"This is why the American people are so frustrated with government and government officials; the people speak clearly but elected officials and judges ignore them," U.S. Rep. James Lankford, R.-Okla., said in a written statement.
"Since the Constitution leaves marriage laws to the states, the state of Oklahoma has the right to define marriage in a way consistent with the values of our state," said Lankford, a Southern Baptist church member and the former director of Oklahoma Baptists' Falls Creek youth camp.
Oklahoma Gov. Mary Fallin said she is "troubled that the will of the people has once again been ignored by the federal government."
"The people of Oklahoma have spoken on this issue," she said in a written release. "I support the right of Oklahoma's voters to govern themselves on this and other policy matters."
Same-sex marriage advocates leading state and national organizations applauded the invalidation of the Oklahoma amendment.
"Equality is not just for the coasts anymore, and today's news from Oklahoma shows that [the] time has come for fairness and dignity to reach every American in all 50 states," said Chad Griffin, president of the Human Rights Campaign, the country's largest organization promoting gay, lesbian, bisexual and transgender rights.
In his opinion, Kern wrote, "Equal protection is at the very heart of our legal system and central to our consent to be governed. It is not a scarce commodity to be meted out begrudgingly or in short portions. Therefore, the majority view in Oklahoma must give way to individual constitutional rights."
Kern, who was nominated to the bench by President Clinton in 1994, rejected the justifications given in the case by lawyers for Sally Howe Smith, Tulsa County's court clerk, for limiting marriage to opposite-sex couples. The proposed state interests rebuffed by Kern were: (1) Encouraging procreation within marriage; (2) fostering the best environment for rearing children; and (3) protecting marriage from the negative effect of same-sex unions.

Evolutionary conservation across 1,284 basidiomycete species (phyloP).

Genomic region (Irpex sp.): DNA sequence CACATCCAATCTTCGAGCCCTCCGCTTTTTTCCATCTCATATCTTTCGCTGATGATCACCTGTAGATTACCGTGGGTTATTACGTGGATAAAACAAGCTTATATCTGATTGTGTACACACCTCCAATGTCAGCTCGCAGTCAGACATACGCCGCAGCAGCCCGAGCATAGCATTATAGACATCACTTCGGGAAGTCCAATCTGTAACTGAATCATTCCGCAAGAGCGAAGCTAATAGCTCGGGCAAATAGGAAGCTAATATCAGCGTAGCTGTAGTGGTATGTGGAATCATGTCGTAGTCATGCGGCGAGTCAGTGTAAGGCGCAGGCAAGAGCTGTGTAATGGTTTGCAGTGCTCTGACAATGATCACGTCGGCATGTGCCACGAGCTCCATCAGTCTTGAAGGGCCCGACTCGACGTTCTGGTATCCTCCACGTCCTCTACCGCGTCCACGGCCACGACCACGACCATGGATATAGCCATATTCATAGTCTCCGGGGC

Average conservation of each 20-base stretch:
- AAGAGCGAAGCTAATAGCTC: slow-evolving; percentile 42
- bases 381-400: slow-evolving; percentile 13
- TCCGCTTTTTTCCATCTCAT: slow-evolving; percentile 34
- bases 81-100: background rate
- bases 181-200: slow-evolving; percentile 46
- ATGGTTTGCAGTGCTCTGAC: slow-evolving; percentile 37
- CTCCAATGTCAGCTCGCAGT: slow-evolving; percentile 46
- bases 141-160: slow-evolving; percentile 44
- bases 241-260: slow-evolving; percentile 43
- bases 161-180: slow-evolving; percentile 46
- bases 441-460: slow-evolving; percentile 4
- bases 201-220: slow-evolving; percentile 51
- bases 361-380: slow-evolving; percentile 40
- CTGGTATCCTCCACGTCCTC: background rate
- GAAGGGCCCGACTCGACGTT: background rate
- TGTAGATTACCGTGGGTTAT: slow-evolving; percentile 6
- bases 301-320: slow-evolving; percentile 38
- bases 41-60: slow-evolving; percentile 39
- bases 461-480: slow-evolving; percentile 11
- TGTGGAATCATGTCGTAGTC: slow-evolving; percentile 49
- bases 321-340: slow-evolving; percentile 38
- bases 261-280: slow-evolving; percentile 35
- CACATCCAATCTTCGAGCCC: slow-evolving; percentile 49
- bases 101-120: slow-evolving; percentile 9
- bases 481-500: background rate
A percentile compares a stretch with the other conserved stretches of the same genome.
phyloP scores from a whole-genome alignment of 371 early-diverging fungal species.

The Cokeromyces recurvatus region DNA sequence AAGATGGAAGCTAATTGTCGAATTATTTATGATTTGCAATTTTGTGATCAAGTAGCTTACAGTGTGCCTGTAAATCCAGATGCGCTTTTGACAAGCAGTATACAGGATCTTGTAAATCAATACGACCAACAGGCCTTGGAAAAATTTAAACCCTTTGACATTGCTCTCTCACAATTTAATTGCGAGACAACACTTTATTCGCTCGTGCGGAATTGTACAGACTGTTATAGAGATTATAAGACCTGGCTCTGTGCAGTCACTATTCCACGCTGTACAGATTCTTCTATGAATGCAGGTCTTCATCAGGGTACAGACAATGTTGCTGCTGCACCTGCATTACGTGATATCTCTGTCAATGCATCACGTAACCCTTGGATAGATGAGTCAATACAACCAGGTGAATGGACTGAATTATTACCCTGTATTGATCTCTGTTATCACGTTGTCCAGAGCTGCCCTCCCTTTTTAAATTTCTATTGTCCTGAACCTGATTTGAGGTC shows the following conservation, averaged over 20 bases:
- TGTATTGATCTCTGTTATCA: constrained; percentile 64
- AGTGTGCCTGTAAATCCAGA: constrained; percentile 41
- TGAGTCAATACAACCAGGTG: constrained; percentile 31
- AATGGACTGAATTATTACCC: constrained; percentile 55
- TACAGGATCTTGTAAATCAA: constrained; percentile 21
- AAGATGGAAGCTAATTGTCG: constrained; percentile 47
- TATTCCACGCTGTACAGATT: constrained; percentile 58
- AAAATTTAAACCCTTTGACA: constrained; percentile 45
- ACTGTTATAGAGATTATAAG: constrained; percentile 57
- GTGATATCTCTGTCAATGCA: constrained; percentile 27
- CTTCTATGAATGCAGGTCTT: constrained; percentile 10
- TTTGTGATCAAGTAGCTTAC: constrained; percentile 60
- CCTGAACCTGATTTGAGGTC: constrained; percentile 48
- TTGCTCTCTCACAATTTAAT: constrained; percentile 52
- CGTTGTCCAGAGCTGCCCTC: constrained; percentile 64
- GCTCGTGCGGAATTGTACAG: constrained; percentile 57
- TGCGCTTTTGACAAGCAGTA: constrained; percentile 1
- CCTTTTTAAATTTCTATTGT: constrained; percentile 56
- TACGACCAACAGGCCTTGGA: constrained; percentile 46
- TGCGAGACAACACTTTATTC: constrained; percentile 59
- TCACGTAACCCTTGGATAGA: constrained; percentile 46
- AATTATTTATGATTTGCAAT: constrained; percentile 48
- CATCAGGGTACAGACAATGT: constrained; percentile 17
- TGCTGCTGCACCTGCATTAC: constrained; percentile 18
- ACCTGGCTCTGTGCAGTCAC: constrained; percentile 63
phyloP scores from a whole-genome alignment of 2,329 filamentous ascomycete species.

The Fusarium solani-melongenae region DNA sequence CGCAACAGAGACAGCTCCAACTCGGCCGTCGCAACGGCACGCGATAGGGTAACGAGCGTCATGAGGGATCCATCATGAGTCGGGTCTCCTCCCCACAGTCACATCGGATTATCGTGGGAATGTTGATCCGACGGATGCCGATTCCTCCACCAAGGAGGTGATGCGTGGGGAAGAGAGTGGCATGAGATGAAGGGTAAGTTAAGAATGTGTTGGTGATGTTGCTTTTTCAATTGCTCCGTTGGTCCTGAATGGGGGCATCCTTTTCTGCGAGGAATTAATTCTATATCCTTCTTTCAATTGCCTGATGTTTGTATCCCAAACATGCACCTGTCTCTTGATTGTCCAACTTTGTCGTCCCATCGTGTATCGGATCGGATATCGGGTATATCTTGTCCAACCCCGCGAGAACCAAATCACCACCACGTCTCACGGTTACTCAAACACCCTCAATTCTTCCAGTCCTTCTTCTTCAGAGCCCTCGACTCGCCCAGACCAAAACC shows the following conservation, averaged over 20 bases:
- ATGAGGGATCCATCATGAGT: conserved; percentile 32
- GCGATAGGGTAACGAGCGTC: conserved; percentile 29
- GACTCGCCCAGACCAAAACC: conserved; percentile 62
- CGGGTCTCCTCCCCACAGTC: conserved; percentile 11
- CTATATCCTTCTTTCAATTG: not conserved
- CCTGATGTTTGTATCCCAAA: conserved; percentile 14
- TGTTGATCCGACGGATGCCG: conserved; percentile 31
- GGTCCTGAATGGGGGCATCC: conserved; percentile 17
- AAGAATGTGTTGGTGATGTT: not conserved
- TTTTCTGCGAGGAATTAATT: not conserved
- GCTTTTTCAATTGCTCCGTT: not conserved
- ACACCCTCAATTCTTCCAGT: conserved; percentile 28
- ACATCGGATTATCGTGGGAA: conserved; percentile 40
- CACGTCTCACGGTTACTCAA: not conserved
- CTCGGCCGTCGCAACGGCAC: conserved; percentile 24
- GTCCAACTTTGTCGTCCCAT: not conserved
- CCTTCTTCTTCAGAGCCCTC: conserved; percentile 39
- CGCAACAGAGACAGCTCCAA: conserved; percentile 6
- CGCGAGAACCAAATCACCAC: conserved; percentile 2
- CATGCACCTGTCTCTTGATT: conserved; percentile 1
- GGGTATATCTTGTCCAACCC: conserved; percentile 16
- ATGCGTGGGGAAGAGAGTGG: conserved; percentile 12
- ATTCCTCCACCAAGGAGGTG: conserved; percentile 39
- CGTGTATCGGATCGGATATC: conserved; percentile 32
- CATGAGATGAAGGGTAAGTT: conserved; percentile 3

"Exclusion of just one class of citizens from receiving a marriage license based upon the perceived 'threat' they pose to the marital institution is, at bottom, an arbitrary exclusion based upon the majority's disapproval of the defined class," Kern wrote. "It is also insulting to same-sex couples, who are human beings capable of forming loving, committed, enduring relationships."
The decision in Oklahoma was the latest in a series of victories for the same-sex marriage movement since the Supreme Court issued two rulings in June. In one, the court said the federal Defense of Marriage Act (DOMA) violated "equal protection" under the Constitution by refusing to recognize gay marriages. The opinion meant same-sex couples gained access to employee, Social Security, tax and other benefits previously limited to heterosexual couples.
In the other opinion, the justices ruled on a procedural question that had the effect of allowing to stand a federal judge's invalidation of a California amendment that prohibited same-sex marriage. The court, however, refused to say states cannot limit marriage to a man and a woman.
Since then, gay marriage has become legal in four states apart from the court rulings in Utah and Oklahoma -- New Jersey, Hawaii, Illinois and New Mexico.
The other 13 states that have legalized same-sex marriage are California, Connecticut, Delaware, Iowa, Maine, Maryland, Massachusetts, Minnesota, New Hampshire, New York, Rhode Island, Vermont and Washington. The District of Columbia also has legalized same-sex marriage.
Tom Strode is the Washington bureau chief for Baptist Press. BP editor Art Toalston contributed to this article. Get Baptist Press headlines and breaking news on Twitter (@BaptistPress), Facebook (Facebook.com/BaptistPress) and in your email (baptistpress.com/SubscribeBP.asp).